Design Thinking

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What is the heart?

A delicate muscle made of just as equally delicate fibers composing the tissue (actual muscle)? Or is it a controlling organ that, in spite of buildup (toxicity), continues to push through and work anyway?

I don’t know.


The Heart The heart isn’t actually a pump but rather, an organ of perception.

According to what it senses about the blood the heart produces an array of hormones that communicates with other parts of the body. Rather than pumping blood through the body the heart receives it, listens to it and then sends it back out again.

This listening role of the heart provides a different view on the function of banks in the economy.

Dynamic Non Equilibrium In nature everything is in a state of dynamic non-equalibrium, meaning, a state of motion, or changing conditions and evolving so that life can endure and regenerate.

Deriving from nature we can see that the economy works the same way: Just as nature functions in a perpetual state of dynamic non-equilibruim so to does the economy; neither in a perpetual state of stillness or growth (feast/ famine/ bubble/ burst) but rather, in a state of flux and flow.

So why when it comes to banking are the mechanics of the heart so important?

Because it’s impossible for a 300 gram organ to pump a viscous fluid through 60,000 miles of blood vessels that branch and cross-link the cells of organs and body parts, with the addition of a twisting function to maintain the blood’s spiraling motion. (Why when talking about the heart we refer to it as the circulatory system.)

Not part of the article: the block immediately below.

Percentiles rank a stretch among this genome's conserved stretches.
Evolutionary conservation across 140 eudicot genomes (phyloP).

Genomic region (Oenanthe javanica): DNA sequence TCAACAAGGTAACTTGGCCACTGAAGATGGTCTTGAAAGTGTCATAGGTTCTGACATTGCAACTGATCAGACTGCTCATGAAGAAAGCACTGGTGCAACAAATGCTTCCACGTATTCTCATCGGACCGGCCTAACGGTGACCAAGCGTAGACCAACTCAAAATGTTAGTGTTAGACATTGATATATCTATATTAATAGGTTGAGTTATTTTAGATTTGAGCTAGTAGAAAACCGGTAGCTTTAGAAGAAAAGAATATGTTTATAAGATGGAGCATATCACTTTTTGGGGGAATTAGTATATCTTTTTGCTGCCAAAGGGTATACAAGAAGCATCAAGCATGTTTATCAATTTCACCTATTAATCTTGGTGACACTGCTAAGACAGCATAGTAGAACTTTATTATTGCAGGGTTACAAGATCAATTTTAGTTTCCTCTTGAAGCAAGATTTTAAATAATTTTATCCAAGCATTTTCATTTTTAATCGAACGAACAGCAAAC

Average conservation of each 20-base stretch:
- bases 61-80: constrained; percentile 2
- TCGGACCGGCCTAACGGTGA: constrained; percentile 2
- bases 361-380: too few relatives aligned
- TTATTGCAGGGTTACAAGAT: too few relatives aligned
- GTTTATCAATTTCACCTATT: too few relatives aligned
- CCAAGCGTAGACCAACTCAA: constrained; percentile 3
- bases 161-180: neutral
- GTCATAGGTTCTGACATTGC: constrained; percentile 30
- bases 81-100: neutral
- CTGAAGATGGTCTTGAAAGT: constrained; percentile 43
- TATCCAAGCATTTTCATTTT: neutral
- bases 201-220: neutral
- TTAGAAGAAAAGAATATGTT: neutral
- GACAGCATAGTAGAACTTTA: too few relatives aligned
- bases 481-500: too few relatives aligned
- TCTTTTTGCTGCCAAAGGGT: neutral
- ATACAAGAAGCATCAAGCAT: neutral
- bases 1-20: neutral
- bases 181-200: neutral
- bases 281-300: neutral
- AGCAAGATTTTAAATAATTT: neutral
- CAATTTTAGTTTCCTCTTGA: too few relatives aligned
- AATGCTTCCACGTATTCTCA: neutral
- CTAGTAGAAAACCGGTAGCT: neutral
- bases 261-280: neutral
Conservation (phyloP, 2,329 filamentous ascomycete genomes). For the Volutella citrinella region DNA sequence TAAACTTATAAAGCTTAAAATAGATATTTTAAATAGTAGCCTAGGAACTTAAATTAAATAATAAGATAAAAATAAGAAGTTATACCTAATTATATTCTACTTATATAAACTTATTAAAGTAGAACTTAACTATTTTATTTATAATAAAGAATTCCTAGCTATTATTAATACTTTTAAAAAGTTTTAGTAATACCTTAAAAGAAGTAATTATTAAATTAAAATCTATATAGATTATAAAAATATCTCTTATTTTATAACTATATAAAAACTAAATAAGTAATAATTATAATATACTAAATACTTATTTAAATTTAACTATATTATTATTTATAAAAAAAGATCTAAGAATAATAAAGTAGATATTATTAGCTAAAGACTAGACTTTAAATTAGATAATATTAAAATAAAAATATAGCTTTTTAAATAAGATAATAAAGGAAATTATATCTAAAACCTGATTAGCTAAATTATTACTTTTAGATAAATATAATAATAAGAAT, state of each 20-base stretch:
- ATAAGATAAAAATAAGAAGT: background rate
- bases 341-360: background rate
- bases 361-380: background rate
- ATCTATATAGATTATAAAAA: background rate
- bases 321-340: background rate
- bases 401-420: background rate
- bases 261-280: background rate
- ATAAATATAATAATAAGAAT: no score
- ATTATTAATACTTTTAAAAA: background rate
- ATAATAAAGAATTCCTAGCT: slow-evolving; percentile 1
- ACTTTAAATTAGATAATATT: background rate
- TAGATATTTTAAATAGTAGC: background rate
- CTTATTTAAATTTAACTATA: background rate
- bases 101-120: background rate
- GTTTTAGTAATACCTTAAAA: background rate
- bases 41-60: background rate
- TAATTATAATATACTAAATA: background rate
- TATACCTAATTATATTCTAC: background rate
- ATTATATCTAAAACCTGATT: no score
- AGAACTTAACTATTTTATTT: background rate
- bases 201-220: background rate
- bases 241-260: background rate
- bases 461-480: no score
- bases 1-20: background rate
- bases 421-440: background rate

Which brings the question: If embryonic circulation begins before a functioning a heart is even present, possessing its own endogenous momentum sustained by its relationship to the entire circulatory system and indeed the entire body, why do we not have full reserve interest free banking built to scale? If our economy has it’s own cyclical or circulatory system, why not build our own market-driven solution to scale?


Heart Doodle “Doodle Heart Clipart.” Karen Cookie Jar. Web. 06 Apr. 2014. karencookiejar.com

The Heart Eisenstein, Charles. “Sacred Economics: Chapter 12, Negative-Interest Economics.”Sacred Economics Charles Eisenstein. EVOLVER EDITIONS, North Atlantic Books., n.d. Web. 06 Apr. 2014. sacred-economics.com

Dynamic non-equalibrium Baumeister, Dayna, Rose Tocke, Jamie Dwyer, Sherry Ritter, and Janine M. Benyus. Biomimicry Resource Handbook: A Seed Bank of Best Practices. Biomimicry 3.8, Biomimicry Institute, n.d. Print.

Benyus, Janine M. Biomimicry: Innovation Inspired by Nature. New York: Morrow, 1997. Print.

 

 

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